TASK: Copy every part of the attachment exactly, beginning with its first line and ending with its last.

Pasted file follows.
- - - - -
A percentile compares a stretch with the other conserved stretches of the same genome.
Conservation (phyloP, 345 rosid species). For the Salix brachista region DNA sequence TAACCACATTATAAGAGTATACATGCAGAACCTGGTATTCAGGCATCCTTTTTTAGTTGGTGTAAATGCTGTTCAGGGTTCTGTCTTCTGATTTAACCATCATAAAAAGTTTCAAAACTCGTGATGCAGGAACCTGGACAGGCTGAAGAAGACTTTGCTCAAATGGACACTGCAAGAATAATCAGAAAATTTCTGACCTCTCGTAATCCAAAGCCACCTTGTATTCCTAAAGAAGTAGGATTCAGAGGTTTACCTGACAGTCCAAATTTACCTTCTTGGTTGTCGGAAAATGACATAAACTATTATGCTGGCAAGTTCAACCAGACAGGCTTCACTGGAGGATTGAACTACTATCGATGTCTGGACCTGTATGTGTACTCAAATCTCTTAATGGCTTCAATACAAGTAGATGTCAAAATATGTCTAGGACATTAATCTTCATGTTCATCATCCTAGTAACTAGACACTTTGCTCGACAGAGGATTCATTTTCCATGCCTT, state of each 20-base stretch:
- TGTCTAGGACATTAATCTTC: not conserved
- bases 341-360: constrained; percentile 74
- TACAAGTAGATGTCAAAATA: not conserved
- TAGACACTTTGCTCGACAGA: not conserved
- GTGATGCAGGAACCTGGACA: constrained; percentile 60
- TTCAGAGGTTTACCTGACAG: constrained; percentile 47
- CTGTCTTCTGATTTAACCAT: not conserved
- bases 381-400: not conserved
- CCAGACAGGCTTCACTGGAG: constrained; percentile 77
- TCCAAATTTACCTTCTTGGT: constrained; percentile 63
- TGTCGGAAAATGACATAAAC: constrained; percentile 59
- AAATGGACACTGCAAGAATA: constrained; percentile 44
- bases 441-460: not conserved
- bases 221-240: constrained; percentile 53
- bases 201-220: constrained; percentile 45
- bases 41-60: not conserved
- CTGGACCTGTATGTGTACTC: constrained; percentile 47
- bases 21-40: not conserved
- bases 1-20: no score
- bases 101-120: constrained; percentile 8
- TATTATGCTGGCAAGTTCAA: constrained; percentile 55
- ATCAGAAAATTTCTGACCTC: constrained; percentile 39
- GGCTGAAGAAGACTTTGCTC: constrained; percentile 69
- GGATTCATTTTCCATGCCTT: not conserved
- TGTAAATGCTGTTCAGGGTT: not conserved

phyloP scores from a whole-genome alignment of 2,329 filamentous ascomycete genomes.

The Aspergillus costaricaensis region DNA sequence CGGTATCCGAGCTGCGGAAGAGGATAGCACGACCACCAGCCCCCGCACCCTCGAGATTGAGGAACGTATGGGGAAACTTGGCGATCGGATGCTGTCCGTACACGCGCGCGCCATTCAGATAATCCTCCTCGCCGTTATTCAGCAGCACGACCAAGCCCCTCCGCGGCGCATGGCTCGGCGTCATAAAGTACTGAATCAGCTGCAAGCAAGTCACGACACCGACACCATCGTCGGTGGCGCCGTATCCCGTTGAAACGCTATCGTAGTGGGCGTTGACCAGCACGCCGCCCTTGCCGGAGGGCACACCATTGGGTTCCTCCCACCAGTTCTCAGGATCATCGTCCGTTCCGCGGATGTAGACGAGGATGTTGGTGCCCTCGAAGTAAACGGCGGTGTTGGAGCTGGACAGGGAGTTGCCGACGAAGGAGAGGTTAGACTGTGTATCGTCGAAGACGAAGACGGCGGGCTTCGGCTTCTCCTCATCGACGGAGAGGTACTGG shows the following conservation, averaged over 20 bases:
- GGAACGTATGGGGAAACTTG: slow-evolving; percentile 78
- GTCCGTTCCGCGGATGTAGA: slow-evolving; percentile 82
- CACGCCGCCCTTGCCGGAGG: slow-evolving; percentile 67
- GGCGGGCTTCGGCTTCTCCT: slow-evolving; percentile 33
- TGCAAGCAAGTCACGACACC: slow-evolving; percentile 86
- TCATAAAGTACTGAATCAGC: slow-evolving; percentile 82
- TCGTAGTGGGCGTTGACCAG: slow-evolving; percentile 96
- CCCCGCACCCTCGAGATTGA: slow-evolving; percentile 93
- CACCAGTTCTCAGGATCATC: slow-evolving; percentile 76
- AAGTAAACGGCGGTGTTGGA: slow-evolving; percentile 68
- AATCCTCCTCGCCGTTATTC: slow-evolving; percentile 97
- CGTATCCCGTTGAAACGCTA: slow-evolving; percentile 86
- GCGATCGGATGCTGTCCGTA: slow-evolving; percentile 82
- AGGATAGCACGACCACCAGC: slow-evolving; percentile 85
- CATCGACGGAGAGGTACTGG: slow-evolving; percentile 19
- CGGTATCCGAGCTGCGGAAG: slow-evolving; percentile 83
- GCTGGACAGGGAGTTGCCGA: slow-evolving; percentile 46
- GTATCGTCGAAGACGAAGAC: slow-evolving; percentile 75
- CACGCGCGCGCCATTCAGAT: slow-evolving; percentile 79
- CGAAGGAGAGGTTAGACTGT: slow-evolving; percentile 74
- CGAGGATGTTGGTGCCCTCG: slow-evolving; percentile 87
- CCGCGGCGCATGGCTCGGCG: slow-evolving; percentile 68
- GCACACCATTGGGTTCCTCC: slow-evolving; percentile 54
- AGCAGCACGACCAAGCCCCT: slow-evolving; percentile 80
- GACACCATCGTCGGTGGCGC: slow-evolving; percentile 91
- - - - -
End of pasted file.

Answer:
A percentile compares a stretch with the other conserved stretches of the same genome.
Conservation (phyloP, 345 rosid species). For the Salix brachista region DNA sequence TAACCACATTATAAGAGTATACATGCAGAACCTGGTATTCAGGCATCCTTTTTTAGTTGGTGTAAATGCTGTTCAGGGTTCTGTCTTCTGATTTAACCATCATAAAAAGTTTCAAAACTCGTGATGCAGGAACCTGGACAGGCTGAAGAAGACTTTGCTCAAATGGACACTGCAAGAATAATCAGAAAATTTCTGACCTCTCGTAATCCAAAGCCACCTTGTATTCCTAAAGAAGTAGGATTCAGAGGTTTACCTGACAGTCCAAATTTACCTTCTTGGTTGTCGGAAAATGACATAAACTATTATGCTGGCAAGTTCAACCAGACAGGCTTCACTGGAGGATTGAACTACTATCGATGTCTGGACCTGTATGTGTACTCAAATCTCTTAATGGCTTCAATACAAGTAGATGTCAAAATATGTCTAGGACATTAATCTTCATGTTCATCATCCTAGTAACTAGACACTTTGCTCGACAGAGGATTCATTTTCCATGCCTT, state of each 20-base stretch:
- TGTCTAGGACATTAATCTTC: not conserved
- bases 341-360: constrained; percentile 74
- TACAAGTAGATGTCAAAATA: not conserved
- TAGACACTTTGCTCGACAGA: not conserved
- GTGATGCAGGAACCTGGACA: constrained; percentile 60
- TTCAGAGGTTTACCTGACAG: constrained; percentile 47
- CTGTCTTCTGATTTAACCAT: not conserved
- bases 381-400: not conserved
- CCAGACAGGCTTCACTGGAG: constrained; percentile 77
- TCCAAATTTACCTTCTTGGT: constrained; percentile 63
- TGTCGGAAAATGACATAAAC: constrained; percentile 59
- AAATGGACACTGCAAGAATA: constrained; percentile 44
- bases 441-460: not conserved
- bases 221-240: constrained; percentile 53
- bases 201-220: constrained; percentile 45
- bases 41-60: not conserved
- CTGGACCTGTATGTGTACTC: constrained; percentile 47
- bases 21-40: not conserved
- bases 1-20: no score
- bases 101-120: constrained; percentile 8
- TATTATGCTGGCAAGTTCAA: constrained; percentile 55
- ATCAGAAAATTTCTGACCTC: constrained; percentile 39
- GGCTGAAGAAGACTTTGCTC: constrained; percentile 69
- GGATTCATTTTCCATGCCTT: not conserved
- TGTAAATGCTGTTCAGGGTT: not conserved

phyloP scores from a whole-genome alignment of 2,329 filamentous ascomycete genomes.

The Aspergillus costaricaensis region DNA sequence CGGTATCCGAGCTGCGGAAGAGGATAGCACGACCACCAGCCCCCGCACCCTCGAGATTGAGGAACGTATGGGGAAACTTGGCGATCGGATGCTGTCCGTACACGCGCGCGCCATTCAGATAATCCTCCTCGCCGTTATTCAGCAGCACGACCAAGCCCCTCCGCGGCGCATGGCTCGGCGTCATAAAGTACTGAATCAGCTGCAAGCAAGTCACGACACCGACACCATCGTCGGTGGCGCCGTATCCCGTTGAAACGCTATCGTAGTGGGCGTTGACCAGCACGCCGCCCTTGCCGGAGGGCACACCATTGGGTTCCTCCCACCAGTTCTCAGGATCATCGTCCGTTCCGCGGATGTAGACGAGGATGTTGGTGCCCTCGAAGTAAACGGCGGTGTTGGAGCTGGACAGGGAGTTGCCGACGAAGGAGAGGTTAGACTGTGTATCGTCGAAGACGAAGACGGCGGGCTTCGGCTTCTCCTCATCGACGGAGAGGTACTGG shows the following conservation, averaged over 20 bases:
- GGAACGTATGGGGAAACTTG: slow-evolving; percentile 78
- GTCCGTTCCGCGGATGTAGA: slow-evolving; percentile 82
- CACGCCGCCCTTGCCGGAGG: slow-evolving; percentile 67
- GGCGGGCTTCGGCTTCTCCT: slow-evolving; percentile 33
- TGCAAGCAAGTCACGACACC: slow-evolving; percentile 86
- TCATAAAGTACTGAATCAGC: slow-evolving; percentile 82
- TCGTAGTGGGCGTTGACCAG: slow-evolving; percentile 96
- CCCCGCACCCTCGAGATTGA: slow-evolving; percentile 93
- CACCAGTTCTCAGGATCATC: slow-evolving; percentile 76
- AAGTAAACGGCGGTGTTGGA: slow-evolving; percentile 68
- AATCCTCCTCGCCGTTATTC: slow-evolving; percentile 97
- CGTATCCCGTTGAAACGCTA: slow-evolving; percentile 86
- GCGATCGGATGCTGTCCGTA: slow-evolving; percentile 82
- AGGATAGCACGACCACCAGC: slow-evolving; percentile 85
- CATCGACGGAGAGGTACTGG: slow-evolving; percentile 19
- CGGTATCCGAGCTGCGGAAG: slow-evolving; percentile 83
- GCTGGACAGGGAGTTGCCGA: slow-evolving; percentile 46
- GTATCGTCGAAGACGAAGAC: slow-evolving; percentile 75
- CACGCGCGCGCCATTCAGAT: slow-evolving; percentile 79
- CGAAGGAGAGGTTAGACTGT: slow-evolving; percentile 74
- CGAGGATGTTGGTGCCCTCG: slow-evolving; percentile 87
- CCGCGGCGCATGGCTCGGCG: slow-evolving; percentile 68
- GCACACCATTGGGTTCCTCC: slow-evolving; percentile 54
- AGCAGCACGACCAAGCCCCT: slow-evolving; percentile 80
- GACACCATCGTCGGTGGCGC: slow-evolving; percentile 91